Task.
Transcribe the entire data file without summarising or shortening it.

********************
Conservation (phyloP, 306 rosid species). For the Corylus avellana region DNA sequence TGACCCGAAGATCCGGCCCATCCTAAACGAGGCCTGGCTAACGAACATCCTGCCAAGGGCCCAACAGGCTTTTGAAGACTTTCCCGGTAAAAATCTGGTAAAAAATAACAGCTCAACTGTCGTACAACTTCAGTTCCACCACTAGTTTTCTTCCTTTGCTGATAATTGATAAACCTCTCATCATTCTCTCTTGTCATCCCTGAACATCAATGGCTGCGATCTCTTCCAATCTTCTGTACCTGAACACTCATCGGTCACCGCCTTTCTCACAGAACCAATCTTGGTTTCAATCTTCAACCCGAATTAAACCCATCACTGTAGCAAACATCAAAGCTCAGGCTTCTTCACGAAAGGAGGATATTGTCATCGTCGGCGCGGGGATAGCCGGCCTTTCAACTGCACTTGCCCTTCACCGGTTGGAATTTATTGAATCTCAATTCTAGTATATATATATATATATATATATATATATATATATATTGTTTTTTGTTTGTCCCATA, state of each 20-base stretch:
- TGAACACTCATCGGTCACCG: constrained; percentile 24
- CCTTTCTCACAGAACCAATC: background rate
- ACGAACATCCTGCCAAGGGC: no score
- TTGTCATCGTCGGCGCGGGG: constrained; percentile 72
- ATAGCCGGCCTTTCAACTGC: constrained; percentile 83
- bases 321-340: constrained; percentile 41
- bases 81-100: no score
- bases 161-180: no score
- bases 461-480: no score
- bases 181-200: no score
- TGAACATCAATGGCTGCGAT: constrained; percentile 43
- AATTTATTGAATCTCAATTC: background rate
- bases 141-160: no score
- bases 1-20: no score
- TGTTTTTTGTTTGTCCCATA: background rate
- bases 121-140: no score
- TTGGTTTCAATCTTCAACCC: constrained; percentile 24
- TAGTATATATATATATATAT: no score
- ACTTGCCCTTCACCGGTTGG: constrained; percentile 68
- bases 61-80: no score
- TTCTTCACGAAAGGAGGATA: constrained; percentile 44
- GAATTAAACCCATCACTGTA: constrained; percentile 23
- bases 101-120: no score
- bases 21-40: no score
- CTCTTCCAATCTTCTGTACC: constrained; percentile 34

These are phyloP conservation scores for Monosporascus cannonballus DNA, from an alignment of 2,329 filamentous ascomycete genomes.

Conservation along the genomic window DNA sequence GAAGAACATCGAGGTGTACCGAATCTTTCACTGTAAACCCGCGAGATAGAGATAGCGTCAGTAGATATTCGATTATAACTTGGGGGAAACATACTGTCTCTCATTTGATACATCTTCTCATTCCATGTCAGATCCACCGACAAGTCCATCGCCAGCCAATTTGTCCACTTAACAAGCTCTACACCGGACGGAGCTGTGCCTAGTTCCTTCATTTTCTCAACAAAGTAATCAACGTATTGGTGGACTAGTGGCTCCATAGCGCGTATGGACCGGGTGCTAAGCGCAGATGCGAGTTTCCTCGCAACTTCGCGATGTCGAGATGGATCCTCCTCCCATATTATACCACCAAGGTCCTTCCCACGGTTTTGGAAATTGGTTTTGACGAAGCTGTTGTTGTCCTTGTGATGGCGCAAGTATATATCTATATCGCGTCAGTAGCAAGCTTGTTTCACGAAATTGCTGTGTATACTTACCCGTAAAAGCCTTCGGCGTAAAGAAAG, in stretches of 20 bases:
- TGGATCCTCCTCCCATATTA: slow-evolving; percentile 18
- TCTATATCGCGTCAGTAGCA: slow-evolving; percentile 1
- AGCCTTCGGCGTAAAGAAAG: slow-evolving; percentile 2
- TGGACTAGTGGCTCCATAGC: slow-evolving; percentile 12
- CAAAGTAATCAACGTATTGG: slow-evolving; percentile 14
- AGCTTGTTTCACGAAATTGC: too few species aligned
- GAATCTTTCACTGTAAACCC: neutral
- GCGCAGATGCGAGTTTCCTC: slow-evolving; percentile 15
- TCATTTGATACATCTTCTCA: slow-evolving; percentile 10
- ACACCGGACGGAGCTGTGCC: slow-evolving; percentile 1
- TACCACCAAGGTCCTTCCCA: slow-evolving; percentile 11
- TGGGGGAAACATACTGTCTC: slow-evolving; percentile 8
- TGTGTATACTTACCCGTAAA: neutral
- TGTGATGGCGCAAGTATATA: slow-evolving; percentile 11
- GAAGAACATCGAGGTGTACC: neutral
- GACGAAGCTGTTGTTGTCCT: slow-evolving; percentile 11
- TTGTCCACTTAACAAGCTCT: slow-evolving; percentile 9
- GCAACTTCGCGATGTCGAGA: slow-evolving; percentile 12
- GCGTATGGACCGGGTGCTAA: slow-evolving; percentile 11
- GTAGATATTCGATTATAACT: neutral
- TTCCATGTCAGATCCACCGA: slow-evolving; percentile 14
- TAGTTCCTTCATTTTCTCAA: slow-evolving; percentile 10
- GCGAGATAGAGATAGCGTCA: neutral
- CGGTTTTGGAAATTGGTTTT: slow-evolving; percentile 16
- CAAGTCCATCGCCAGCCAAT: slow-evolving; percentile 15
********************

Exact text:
Conservation (phyloP, 306 rosid species). For the Corylus avellana region DNA sequence TGACCCGAAGATCCGGCCCATCCTAAACGAGGCCTGGCTAACGAACATCCTGCCAAGGGCCCAACAGGCTTTTGAAGACTTTCCCGGTAAAAATCTGGTAAAAAATAACAGCTCAACTGTCGTACAACTTCAGTTCCACCACTAGTTTTCTTCCTTTGCTGATAATTGATAAACCTCTCATCATTCTCTCTTGTCATCCCTGAACATCAATGGCTGCGATCTCTTCCAATCTTCTGTACCTGAACACTCATCGGTCACCGCCTTTCTCACAGAACCAATCTTGGTTTCAATCTTCAACCCGAATTAAACCCATCACTGTAGCAAACATCAAAGCTCAGGCTTCTTCACGAAAGGAGGATATTGTCATCGTCGGCGCGGGGATAGCCGGCCTTTCAACTGCACTTGCCCTTCACCGGTTGGAATTTATTGAATCTCAATTCTAGTATATATATATATATATATATATATATATATATATATTGTTTTTTGTTTGTCCCATA, state of each 20-base stretch:
- TGAACACTCATCGGTCACCG: constrained; percentile 24
- CCTTTCTCACAGAACCAATC: background rate
- ACGAACATCCTGCCAAGGGC: no score
- TTGTCATCGTCGGCGCGGGG: constrained; percentile 72
- ATAGCCGGCCTTTCAACTGC: constrained; percentile 83
- bases 321-340: constrained; percentile 41
- bases 81-100: no score
- bases 161-180: no score
- bases 461-480: no score
- bases 181-200: no score
- TGAACATCAATGGCTGCGAT: constrained; percentile 43
- AATTTATTGAATCTCAATTC: background rate
- bases 141-160: no score
- bases 1-20: no score
- TGTTTTTTGTTTGTCCCATA: background rate
- bases 121-140: no score
- TTGGTTTCAATCTTCAACCC: constrained; percentile 24
- TAGTATATATATATATATAT: no score
- ACTTGCCCTTCACCGGTTGG: constrained; percentile 68
- bases 61-80: no score
- TTCTTCACGAAAGGAGGATA: constrained; percentile 44
- GAATTAAACCCATCACTGTA: constrained; percentile 23
- bases 101-120: no score
- bases 21-40: no score
- CTCTTCCAATCTTCTGTACC: constrained; percentile 34

These are phyloP conservation scores for Monosporascus cannonballus DNA, from an alignment of 2,329 filamentous ascomycete genomes.

Conservation along the genomic window DNA sequence GAAGAACATCGAGGTGTACCGAATCTTTCACTGTAAACCCGCGAGATAGAGATAGCGTCAGTAGATATTCGATTATAACTTGGGGGAAACATACTGTCTCTCATTTGATACATCTTCTCATTCCATGTCAGATCCACCGACAAGTCCATCGCCAGCCAATTTGTCCACTTAACAAGCTCTACACCGGACGGAGCTGTGCCTAGTTCCTTCATTTTCTCAACAAAGTAATCAACGTATTGGTGGACTAGTGGCTCCATAGCGCGTATGGACCGGGTGCTAAGCGCAGATGCGAGTTTCCTCGCAACTTCGCGATGTCGAGATGGATCCTCCTCCCATATTATACCACCAAGGTCCTTCCCACGGTTTTGGAAATTGGTTTTGACGAAGCTGTTGTTGTCCTTGTGATGGCGCAAGTATATATCTATATCGCGTCAGTAGCAAGCTTGTTTCACGAAATTGCTGTGTATACTTACCCGTAAAAGCCTTCGGCGTAAAGAAAG, in stretches of 20 bases:
- TGGATCCTCCTCCCATATTA: slow-evolving; percentile 18
- TCTATATCGCGTCAGTAGCA: slow-evolving; percentile 1
- AGCCTTCGGCGTAAAGAAAG: slow-evolving; percentile 2
- TGGACTAGTGGCTCCATAGC: slow-evolving; percentile 12
- CAAAGTAATCAACGTATTGG: slow-evolving; percentile 14
- AGCTTGTTTCACGAAATTGC: too few species aligned
- GAATCTTTCACTGTAAACCC: neutral
- GCGCAGATGCGAGTTTCCTC: slow-evolving; percentile 15
- TCATTTGATACATCTTCTCA: slow-evolving; percentile 10
- ACACCGGACGGAGCTGTGCC: slow-evolving; percentile 1
- TACCACCAAGGTCCTTCCCA: slow-evolving; percentile 11
- TGGGGGAAACATACTGTCTC: slow-evolving; percentile 8
- TGTGTATACTTACCCGTAAA: neutral
- TGTGATGGCGCAAGTATATA: slow-evolving; percentile 11
- GAAGAACATCGAGGTGTACC: neutral
- GACGAAGCTGTTGTTGTCCT: slow-evolving; percentile 11
- TTGTCCACTTAACAAGCTCT: slow-evolving; percentile 9
- GCAACTTCGCGATGTCGAGA: slow-evolving; percentile 12
- GCGTATGGACCGGGTGCTAA: slow-evolving; percentile 11
- GTAGATATTCGATTATAACT: neutral
- TTCCATGTCAGATCCACCGA: slow-evolving; percentile 14
- TAGTTCCTTCATTTTCTCAA: slow-evolving; percentile 10
- GCGAGATAGAGATAGCGTCA: neutral
- CGGTTTTGGAAATTGGTTTT: slow-evolving; percentile 16
- CAAGTCCATCGCCAGCCAAT: slow-evolving; percentile 15